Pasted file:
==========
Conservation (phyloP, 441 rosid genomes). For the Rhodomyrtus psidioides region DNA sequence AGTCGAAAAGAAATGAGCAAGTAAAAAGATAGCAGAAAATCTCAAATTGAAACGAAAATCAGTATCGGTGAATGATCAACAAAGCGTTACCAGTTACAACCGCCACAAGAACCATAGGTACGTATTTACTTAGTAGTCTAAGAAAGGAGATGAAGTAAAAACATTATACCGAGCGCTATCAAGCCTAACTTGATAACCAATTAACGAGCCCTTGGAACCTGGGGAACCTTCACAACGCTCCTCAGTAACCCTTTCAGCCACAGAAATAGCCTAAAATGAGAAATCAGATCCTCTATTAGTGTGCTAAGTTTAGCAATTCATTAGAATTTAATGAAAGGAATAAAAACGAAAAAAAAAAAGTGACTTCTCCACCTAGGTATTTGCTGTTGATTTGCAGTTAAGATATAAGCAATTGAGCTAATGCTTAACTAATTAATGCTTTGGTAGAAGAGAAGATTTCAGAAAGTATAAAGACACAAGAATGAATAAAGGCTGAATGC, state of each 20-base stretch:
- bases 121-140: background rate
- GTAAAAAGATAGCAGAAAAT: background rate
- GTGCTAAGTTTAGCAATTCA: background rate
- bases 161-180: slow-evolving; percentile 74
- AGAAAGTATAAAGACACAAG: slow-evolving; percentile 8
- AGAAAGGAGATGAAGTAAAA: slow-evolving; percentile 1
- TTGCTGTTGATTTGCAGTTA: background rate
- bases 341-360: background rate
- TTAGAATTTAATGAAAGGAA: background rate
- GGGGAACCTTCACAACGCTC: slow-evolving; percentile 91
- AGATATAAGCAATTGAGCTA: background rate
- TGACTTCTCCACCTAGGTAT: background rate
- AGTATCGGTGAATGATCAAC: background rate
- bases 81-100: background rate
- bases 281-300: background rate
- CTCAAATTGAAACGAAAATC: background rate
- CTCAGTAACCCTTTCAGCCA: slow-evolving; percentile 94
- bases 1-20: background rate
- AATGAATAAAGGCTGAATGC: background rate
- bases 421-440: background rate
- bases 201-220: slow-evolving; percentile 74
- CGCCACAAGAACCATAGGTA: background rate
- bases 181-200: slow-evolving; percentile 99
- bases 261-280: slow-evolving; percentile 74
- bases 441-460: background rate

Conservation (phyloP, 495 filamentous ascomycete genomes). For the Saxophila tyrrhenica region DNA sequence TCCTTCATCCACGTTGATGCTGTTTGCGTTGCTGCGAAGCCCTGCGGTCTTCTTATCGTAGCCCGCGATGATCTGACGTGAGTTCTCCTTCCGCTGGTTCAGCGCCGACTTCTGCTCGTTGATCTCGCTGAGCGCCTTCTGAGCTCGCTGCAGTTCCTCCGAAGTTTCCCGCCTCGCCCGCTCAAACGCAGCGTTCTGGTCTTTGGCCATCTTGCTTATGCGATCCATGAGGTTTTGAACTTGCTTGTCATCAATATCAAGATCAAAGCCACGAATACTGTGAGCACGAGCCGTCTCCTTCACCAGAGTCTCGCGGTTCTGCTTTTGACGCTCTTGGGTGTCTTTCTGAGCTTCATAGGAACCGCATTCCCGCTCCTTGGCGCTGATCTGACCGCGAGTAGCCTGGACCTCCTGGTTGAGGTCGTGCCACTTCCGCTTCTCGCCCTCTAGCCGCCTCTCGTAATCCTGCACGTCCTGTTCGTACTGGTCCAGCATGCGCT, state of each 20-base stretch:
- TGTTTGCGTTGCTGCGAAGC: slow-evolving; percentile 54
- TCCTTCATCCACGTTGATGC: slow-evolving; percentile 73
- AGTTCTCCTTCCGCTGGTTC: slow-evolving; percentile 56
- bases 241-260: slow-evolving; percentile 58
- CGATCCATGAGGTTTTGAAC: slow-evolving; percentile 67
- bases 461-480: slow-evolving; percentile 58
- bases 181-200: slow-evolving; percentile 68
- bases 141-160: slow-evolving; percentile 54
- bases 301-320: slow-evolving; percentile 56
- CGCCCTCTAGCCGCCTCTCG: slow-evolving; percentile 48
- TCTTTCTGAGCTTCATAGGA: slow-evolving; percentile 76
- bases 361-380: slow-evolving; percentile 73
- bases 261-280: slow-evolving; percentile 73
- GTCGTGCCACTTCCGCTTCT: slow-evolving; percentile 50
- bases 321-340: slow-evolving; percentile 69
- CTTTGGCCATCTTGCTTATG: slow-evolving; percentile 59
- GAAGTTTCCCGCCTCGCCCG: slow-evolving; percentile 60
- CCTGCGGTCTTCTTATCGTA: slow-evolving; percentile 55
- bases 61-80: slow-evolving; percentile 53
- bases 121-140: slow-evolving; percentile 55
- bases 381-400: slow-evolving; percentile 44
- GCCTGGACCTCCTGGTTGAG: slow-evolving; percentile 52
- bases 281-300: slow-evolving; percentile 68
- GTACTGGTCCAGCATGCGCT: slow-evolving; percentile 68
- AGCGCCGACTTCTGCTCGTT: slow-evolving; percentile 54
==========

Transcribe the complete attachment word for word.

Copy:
Conservation (phyloP, 441 rosid genomes). For the Rhodomyrtus psidioides region DNA sequence AGTCGAAAAGAAATGAGCAAGTAAAAAGATAGCAGAAAATCTCAAATTGAAACGAAAATCAGTATCGGTGAATGATCAACAAAGCGTTACCAGTTACAACCGCCACAAGAACCATAGGTACGTATTTACTTAGTAGTCTAAGAAAGGAGATGAAGTAAAAACATTATACCGAGCGCTATCAAGCCTAACTTGATAACCAATTAACGAGCCCTTGGAACCTGGGGAACCTTCACAACGCTCCTCAGTAACCCTTTCAGCCACAGAAATAGCCTAAAATGAGAAATCAGATCCTCTATTAGTGTGCTAAGTTTAGCAATTCATTAGAATTTAATGAAAGGAATAAAAACGAAAAAAAAAAAGTGACTTCTCCACCTAGGTATTTGCTGTTGATTTGCAGTTAAGATATAAGCAATTGAGCTAATGCTTAACTAATTAATGCTTTGGTAGAAGAGAAGATTTCAGAAAGTATAAAGACACAAGAATGAATAAAGGCTGAATGC, state of each 20-base stretch:
- bases 121-140: background rate
- GTAAAAAGATAGCAGAAAAT: background rate
- GTGCTAAGTTTAGCAATTCA: background rate
- bases 161-180: slow-evolving; percentile 74
- AGAAAGTATAAAGACACAAG: slow-evolving; percentile 8
- AGAAAGGAGATGAAGTAAAA: slow-evolving; percentile 1
- TTGCTGTTGATTTGCAGTTA: background rate
- bases 341-360: background rate
- TTAGAATTTAATGAAAGGAA: background rate
- GGGGAACCTTCACAACGCTC: slow-evolving; percentile 91
- AGATATAAGCAATTGAGCTA: background rate
- TGACTTCTCCACCTAGGTAT: background rate
- AGTATCGGTGAATGATCAAC: background rate
- bases 81-100: background rate
- bases 281-300: background rate
- CTCAAATTGAAACGAAAATC: background rate
- CTCAGTAACCCTTTCAGCCA: slow-evolving; percentile 94
- bases 1-20: background rate
- AATGAATAAAGGCTGAATGC: background rate
- bases 421-440: background rate
- bases 201-220: slow-evolving; percentile 74
- CGCCACAAGAACCATAGGTA: background rate
- bases 181-200: slow-evolving; percentile 99
- bases 261-280: slow-evolving; percentile 74
- bases 441-460: background rate

Conservation (phyloP, 495 filamentous ascomycete genomes). For the Saxophila tyrrhenica region DNA sequence TCCTTCATCCACGTTGATGCTGTTTGCGTTGCTGCGAAGCCCTGCGGTCTTCTTATCGTAGCCCGCGATGATCTGACGTGAGTTCTCCTTCCGCTGGTTCAGCGCCGACTTCTGCTCGTTGATCTCGCTGAGCGCCTTCTGAGCTCGCTGCAGTTCCTCCGAAGTTTCCCGCCTCGCCCGCTCAAACGCAGCGTTCTGGTCTTTGGCCATCTTGCTTATGCGATCCATGAGGTTTTGAACTTGCTTGTCATCAATATCAAGATCAAAGCCACGAATACTGTGAGCACGAGCCGTCTCCTTCACCAGAGTCTCGCGGTTCTGCTTTTGACGCTCTTGGGTGTCTTTCTGAGCTTCATAGGAACCGCATTCCCGCTCCTTGGCGCTGATCTGACCGCGAGTAGCCTGGACCTCCTGGTTGAGGTCGTGCCACTTCCGCTTCTCGCCCTCTAGCCGCCTCTCGTAATCCTGCACGTCCTGTTCGTACTGGTCCAGCATGCGCT, state of each 20-base stretch:
- TGTTTGCGTTGCTGCGAAGC: slow-evolving; percentile 54
- TCCTTCATCCACGTTGATGC: slow-evolving; percentile 73
- AGTTCTCCTTCCGCTGGTTC: slow-evolving; percentile 56
- bases 241-260: slow-evolving; percentile 58
- CGATCCATGAGGTTTTGAAC: slow-evolving; percentile 67
- bases 461-480: slow-evolving; percentile 58
- bases 181-200: slow-evolving; percentile 68
- bases 141-160: slow-evolving; percentile 54
- bases 301-320: slow-evolving; percentile 56
- CGCCCTCTAGCCGCCTCTCG: slow-evolving; percentile 48
- TCTTTCTGAGCTTCATAGGA: slow-evolving; percentile 76
- bases 361-380: slow-evolving; percentile 73
- bases 261-280: slow-evolving; percentile 73
- GTCGTGCCACTTCCGCTTCT: slow-evolving; percentile 50
- bases 321-340: slow-evolving; percentile 69
- CTTTGGCCATCTTGCTTATG: slow-evolving; percentile 59
- GAAGTTTCCCGCCTCGCCCG: slow-evolving; percentile 60
- CCTGCGGTCTTCTTATCGTA: slow-evolving; percentile 55
- bases 61-80: slow-evolving; percentile 53
- bases 121-140: slow-evolving; percentile 55
- bases 381-400: slow-evolving; percentile 44
- GCCTGGACCTCCTGGTTGAG: slow-evolving; percentile 52
- bases 281-300: slow-evolving; percentile 68
- GTACTGGTCCAGCATGCGCT: slow-evolving; percentile 68
- AGCGCCGACTTCTGCTCGTT: slow-evolving; percentile 54